Kneipp therapy goes back to Sebastian Kneipp (1821-1897), a catholic priest who was convinced to have cured himself of tuberculosis by using various hydrotherapies. Kneipp is often considered by many to be ‘the father of naturopathy’. Kneipp therapy consists of hydrotherapy, exercise therapy, nutritional therapy, phototherapy, and ‘order’ therapy (or balance). Kneipp therapy remains popular in Germany where whole spa towns live off this concept.
The obvious question is: does Kneipp therapy work? A team of German investigators has tried to answer it. For this purpose, they conducted a systematic review to evaluate the available evidence on the effect of Kneipp therapy.
A total of 25 sources, including 14 controlled studies (13 of which were randomized), were included. The authors considered almost any type of study, regardless of whether it was a published or unpublished, a controlled or uncontrolled trial. According to EPHPP-QAT, 3 studies were rated as “strong,” 13 as “moderate” and 9 as “weak.” Nine (64%) of the controlled studies reported significant improvements after Kneipp therapy in a between-group comparison in the following conditions:
- chronic venous insufficiency,
- mild heart failure,
- menopausal complaints,
- sleep disorders in different patient collectives,
- as well as improved immune parameters in healthy subjects.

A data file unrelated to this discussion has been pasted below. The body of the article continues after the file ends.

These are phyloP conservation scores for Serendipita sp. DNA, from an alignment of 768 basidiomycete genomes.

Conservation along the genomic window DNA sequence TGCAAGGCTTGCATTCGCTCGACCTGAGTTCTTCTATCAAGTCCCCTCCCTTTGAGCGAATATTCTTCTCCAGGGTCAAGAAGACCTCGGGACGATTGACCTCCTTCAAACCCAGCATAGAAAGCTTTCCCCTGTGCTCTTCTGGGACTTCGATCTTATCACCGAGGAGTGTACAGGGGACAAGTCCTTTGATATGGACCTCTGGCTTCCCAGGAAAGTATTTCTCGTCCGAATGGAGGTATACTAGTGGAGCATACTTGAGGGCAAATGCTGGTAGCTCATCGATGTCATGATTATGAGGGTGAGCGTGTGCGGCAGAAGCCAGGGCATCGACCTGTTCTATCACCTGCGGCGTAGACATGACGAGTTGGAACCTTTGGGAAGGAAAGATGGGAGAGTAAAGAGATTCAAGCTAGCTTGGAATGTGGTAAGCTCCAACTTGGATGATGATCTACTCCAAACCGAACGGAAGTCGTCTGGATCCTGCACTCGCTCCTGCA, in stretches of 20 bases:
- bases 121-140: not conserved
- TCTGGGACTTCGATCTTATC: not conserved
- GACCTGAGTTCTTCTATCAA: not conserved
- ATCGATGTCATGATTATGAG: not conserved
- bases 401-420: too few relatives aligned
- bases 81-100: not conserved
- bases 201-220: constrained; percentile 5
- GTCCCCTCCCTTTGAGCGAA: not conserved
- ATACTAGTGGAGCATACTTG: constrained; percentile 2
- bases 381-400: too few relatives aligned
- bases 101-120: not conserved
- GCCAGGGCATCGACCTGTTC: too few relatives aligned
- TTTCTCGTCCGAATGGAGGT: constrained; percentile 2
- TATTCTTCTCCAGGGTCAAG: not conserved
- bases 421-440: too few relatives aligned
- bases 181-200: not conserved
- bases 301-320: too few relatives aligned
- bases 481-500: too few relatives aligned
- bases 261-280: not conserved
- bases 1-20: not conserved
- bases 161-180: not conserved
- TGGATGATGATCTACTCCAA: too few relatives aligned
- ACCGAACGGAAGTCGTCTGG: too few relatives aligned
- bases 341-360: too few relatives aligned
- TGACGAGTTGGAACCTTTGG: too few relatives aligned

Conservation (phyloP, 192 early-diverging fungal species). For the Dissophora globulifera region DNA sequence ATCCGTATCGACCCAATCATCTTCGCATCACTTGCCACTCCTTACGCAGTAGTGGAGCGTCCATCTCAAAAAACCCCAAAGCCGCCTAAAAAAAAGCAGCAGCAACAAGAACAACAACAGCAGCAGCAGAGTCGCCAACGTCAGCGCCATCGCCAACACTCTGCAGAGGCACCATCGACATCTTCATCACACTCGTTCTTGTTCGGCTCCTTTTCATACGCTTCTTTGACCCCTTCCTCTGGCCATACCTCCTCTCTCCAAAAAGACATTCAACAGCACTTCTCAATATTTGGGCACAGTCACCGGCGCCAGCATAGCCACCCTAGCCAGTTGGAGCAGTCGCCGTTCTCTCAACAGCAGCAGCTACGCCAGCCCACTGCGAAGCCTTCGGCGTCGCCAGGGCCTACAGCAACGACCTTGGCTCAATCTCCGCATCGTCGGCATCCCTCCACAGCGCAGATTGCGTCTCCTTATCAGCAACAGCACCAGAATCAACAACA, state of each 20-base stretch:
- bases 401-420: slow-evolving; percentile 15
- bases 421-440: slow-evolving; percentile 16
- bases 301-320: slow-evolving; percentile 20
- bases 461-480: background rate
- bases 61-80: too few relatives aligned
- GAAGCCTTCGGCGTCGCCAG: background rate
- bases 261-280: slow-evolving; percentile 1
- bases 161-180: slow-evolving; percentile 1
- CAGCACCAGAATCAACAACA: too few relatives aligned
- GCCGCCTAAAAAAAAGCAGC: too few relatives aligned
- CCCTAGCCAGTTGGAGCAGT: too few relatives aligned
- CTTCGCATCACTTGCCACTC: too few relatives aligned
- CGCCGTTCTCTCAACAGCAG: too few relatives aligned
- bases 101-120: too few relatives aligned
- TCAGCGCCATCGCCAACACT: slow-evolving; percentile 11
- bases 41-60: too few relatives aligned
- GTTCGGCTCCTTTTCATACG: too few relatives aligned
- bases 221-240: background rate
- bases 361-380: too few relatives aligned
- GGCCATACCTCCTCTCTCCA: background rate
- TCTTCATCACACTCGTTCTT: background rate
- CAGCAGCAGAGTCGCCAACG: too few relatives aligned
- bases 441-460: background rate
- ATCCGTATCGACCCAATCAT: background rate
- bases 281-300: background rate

No significant effects were found in:
- depression and anxiety in breast cancer patients with climacteric complaints,
- quality of life in post-polio syndrome,
- disease-related polyneuropathic complaints,
- the incidence of cold episodes in children.
Eleven uncontrolled studies reported improvements in allergic symptoms, dyspepsia, quality of life, heart rate variability, infections, hypertension, well-being, pain, and polyneuropathic complaints.
The authors concluded that Kneipp therapy seems to be beneficial for numerous symptoms in different patient groups. Future studies should pay even more attention to methodologically careful study planning (control groups, randomisation, adequate case numbers, blinding) to counteract bias.
On the one hand, I applaud the authors. Considering the popularity of Kneipp therapy in Germany, such a review was long overdue. On the other hand, I am somewhat concerned about their conclusions. In my view, they are far too positive:
- almost all studies had significant flaws which means their findings are less than reliable;
- for most indications, there are only one or two studies, and it seems unwarranted to claim that Kneipp therapy is beneficial for numerous symptoms on the basis of such scarce evidence.
My conclusion would therefore be quite different:
Despite its long history and considerable popularity, Kneipp therapy is not supported by enough sound evidence for issuing positive recommendations for its use in any health condition.